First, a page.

Democratic members of Congress are interested in changing tax rules for foreign earnings of U.S. multinational companies. They claim the current rules incentivize U.S. businesses to outsource and offshore what would otherwise be U.S. jobs and investment. However, closer inspection shows these claims do not fit with the way the rules have been working.
Some lawmakers are focused on a policy introduced in the 2017 Tax Cuts and Jobs Act (TCJA) known as Global Intangible Low Tax Income (GILTI). U.S. taxes on GILTI result in a minimum tax on foreign earnings. Lawmakers claim that because GILTI can be taxed by the U.S. at a rate as low as 10.5 percent, businesses may prefer to invest abroad and pay the tax on GILTI rather than pay taxes in the U.S. at 21 percent.
Lawmakers also look at the 10 percent deduction for foreign assets that is part of the GILTI calculation and suggest that the deduction and the lower tax rate on GILTI provide incentives to offshore investment and jobs.
When considering these arguments, it is worth looking into the way taxes on GILTI work in the context of the entire 2017 reform.
First, the U.S. tax on GILTI is in addition to foreign taxes that U.S. businesses pay on their foreign profits. Usually, businesses can claim foreign tax credits to reduce their tax liability to the IRS. However, taxes on GILTI are only eligible for credits up to 80 percent of the value of foreign taxes paid. A business that pays $5 in foreign taxes and then owes $5 under GILTI will only be able to claim a $4 tax credit, leaving the company with a total tax burden of $6. GILTI was designed to have a lower effective tax rate to avoid full double taxation of foreign earnings, but U.S. businesses that pay both foreign taxes and taxes on GILTI are subject to two layers of tax.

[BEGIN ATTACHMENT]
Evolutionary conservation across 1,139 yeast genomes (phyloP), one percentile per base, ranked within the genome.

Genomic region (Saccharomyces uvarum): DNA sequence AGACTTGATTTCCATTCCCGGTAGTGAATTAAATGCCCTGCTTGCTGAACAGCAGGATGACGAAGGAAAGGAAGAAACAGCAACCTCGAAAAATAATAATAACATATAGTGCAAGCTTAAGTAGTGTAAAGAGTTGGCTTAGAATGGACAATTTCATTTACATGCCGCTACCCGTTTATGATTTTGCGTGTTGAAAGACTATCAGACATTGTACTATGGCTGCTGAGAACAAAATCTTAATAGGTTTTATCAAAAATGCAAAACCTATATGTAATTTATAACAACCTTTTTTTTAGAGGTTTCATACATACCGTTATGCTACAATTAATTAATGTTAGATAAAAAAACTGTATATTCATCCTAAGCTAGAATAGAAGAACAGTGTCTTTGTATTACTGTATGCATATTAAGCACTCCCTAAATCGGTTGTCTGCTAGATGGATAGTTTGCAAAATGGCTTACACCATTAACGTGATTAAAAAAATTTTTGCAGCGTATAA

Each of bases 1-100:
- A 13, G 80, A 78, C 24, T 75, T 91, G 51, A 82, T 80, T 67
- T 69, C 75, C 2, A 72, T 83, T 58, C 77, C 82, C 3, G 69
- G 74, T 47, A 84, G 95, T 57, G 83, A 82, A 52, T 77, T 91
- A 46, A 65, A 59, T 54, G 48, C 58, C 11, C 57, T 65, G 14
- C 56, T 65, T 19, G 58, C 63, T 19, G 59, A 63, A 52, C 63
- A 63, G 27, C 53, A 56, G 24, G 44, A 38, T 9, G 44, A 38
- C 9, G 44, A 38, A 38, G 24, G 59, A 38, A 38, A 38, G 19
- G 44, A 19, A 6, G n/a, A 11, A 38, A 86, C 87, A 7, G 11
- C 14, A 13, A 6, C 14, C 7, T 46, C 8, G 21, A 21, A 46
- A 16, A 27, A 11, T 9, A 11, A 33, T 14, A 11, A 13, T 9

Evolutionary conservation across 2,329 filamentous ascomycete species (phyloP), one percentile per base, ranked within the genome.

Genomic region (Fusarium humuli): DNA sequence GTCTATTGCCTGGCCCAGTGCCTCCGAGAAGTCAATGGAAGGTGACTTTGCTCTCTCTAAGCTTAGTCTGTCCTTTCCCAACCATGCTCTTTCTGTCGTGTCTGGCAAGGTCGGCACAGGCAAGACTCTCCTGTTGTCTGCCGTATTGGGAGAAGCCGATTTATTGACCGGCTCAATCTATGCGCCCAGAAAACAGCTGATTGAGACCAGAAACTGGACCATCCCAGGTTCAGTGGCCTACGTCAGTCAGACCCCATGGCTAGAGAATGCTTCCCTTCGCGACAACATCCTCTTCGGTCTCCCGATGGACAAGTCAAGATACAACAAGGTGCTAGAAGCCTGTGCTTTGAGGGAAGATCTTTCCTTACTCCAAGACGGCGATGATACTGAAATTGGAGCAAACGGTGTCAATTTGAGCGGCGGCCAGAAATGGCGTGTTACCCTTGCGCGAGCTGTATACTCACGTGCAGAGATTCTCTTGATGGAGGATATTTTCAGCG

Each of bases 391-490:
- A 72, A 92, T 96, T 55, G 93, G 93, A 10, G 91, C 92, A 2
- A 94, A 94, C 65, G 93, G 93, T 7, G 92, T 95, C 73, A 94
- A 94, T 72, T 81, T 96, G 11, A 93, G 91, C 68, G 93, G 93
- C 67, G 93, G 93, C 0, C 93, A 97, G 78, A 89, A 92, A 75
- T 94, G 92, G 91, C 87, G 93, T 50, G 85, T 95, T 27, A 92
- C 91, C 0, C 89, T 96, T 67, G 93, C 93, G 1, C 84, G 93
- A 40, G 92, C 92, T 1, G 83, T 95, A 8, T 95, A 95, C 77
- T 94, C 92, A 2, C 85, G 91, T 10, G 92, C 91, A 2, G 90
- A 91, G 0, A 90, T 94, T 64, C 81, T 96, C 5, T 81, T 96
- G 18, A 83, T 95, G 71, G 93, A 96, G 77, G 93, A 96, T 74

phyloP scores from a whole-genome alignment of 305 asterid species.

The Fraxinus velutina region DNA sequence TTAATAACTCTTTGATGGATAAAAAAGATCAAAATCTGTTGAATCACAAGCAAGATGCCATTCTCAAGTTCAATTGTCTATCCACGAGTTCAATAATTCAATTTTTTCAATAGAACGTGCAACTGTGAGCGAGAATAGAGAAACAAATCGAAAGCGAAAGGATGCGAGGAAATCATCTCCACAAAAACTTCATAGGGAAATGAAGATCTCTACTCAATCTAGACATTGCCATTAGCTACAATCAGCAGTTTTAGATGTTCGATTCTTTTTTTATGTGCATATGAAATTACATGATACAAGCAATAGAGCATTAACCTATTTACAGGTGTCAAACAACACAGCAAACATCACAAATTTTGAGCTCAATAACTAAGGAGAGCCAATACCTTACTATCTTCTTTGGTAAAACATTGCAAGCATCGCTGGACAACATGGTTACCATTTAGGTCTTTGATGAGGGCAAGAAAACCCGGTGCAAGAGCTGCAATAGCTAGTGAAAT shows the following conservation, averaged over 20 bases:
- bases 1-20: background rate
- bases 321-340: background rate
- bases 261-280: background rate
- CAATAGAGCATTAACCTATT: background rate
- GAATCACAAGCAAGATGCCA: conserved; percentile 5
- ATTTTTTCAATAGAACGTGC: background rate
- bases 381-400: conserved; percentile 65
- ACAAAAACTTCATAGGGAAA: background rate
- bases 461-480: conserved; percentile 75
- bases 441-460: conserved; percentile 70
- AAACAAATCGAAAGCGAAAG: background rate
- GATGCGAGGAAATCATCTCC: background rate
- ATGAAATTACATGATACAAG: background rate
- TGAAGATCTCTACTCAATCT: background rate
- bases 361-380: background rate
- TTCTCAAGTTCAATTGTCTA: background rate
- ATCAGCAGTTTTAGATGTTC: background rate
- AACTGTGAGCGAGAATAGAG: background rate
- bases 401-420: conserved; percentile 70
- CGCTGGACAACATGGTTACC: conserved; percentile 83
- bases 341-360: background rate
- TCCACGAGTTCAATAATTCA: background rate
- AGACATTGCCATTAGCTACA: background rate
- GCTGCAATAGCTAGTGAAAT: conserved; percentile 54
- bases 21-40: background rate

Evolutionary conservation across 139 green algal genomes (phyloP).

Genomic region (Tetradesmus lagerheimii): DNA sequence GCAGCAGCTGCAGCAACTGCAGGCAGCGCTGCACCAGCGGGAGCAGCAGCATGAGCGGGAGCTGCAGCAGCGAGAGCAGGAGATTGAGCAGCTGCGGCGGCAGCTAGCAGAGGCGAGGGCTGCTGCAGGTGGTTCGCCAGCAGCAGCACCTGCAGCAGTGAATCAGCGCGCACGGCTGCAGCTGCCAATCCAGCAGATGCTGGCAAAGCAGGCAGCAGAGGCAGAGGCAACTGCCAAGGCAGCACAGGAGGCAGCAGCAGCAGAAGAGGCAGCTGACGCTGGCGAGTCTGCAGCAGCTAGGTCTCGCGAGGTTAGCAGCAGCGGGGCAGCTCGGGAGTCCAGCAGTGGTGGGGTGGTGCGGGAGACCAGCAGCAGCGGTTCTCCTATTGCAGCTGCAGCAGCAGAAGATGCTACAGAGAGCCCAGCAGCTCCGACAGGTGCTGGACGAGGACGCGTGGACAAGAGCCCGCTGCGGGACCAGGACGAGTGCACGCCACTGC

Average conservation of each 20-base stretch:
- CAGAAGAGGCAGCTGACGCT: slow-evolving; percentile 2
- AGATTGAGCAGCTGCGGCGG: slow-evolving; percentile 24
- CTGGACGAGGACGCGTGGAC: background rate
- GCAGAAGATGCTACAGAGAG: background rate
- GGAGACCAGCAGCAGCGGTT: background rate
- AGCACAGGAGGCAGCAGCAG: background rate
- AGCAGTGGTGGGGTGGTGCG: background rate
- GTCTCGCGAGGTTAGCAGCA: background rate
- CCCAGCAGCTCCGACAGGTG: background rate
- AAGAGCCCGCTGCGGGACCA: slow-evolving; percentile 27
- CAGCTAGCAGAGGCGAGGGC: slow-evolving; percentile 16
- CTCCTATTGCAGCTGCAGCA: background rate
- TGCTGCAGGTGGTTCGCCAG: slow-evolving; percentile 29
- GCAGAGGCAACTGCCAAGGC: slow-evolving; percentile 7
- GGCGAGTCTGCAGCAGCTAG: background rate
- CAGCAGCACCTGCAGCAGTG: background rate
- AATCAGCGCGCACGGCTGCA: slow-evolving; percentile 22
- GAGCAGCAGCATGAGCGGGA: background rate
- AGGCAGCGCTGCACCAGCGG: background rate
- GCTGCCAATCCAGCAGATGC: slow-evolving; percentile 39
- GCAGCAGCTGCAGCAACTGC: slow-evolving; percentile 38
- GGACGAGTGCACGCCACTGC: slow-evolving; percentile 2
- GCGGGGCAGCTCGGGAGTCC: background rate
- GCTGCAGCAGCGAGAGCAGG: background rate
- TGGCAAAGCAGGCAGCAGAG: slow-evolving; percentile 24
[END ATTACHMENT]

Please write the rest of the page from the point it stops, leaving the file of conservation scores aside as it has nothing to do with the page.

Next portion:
Additional foreign tax rules can mean much higher effective tax rates on GILTI, even in the high teens. Just looking at the potential tax rate on GILTI of 10.5 percent does not reveal the full picture.
Second, GILTI was a net tax increase in the Tax Cuts and Jobs Act. The Joint Committee on Taxation (JCT) estimated that the tax on GILTI would raise $112 billion over the period of 2018 to 2027. If the preference was so favorable to businesses relative to prior rules, the estimated revenue increase makes little sense. In the context of tax reform, GILTI broadened the U.S. tax base significantly. Rather than the previous rules that taxed foreign income from royalties or dividends and when foreign income was repatriated, GILTI now applies broadly and annually to the foreign earnings of U.S. companies.
Third, the 10 percent deduction for foreign tangible assets in GILTI is not a clear incentive for businesses to choose to invest or hire abroad instead of in the U.S. The GILTI tax base excludes profits that amount to a 10 percent return on tangible assets. Critics point to this and say that increasing foreign tangible assets reduces the amount of foreign profits taxed under GILTI and therefore businesses have an incentive to offshore their investment. However, a business choosing to invest abroad rather than in the U.S. would have to believe that the foreign tax treatment of that investment—not just the GILTI treatment—would be better if it put its investment outside the U.S.
The Tax Cuts and Jobs Act significantly cut taxes on business profits. But the tax cut was targeted at profits in the U.S. rather than foreign profits. A recent study by accounting professor Scott Dyreng and his coauthors found that the effective tax rate on the foreign earnings of U.S. companies was roughly unchanged following tax reform. In fact, they estimate that the combined U.S. and foreign effective tax rate on foreign earnings is roughly 28 percent. Meanwhile the estimated effective tax rate on domestic income has fallen to 17 percent.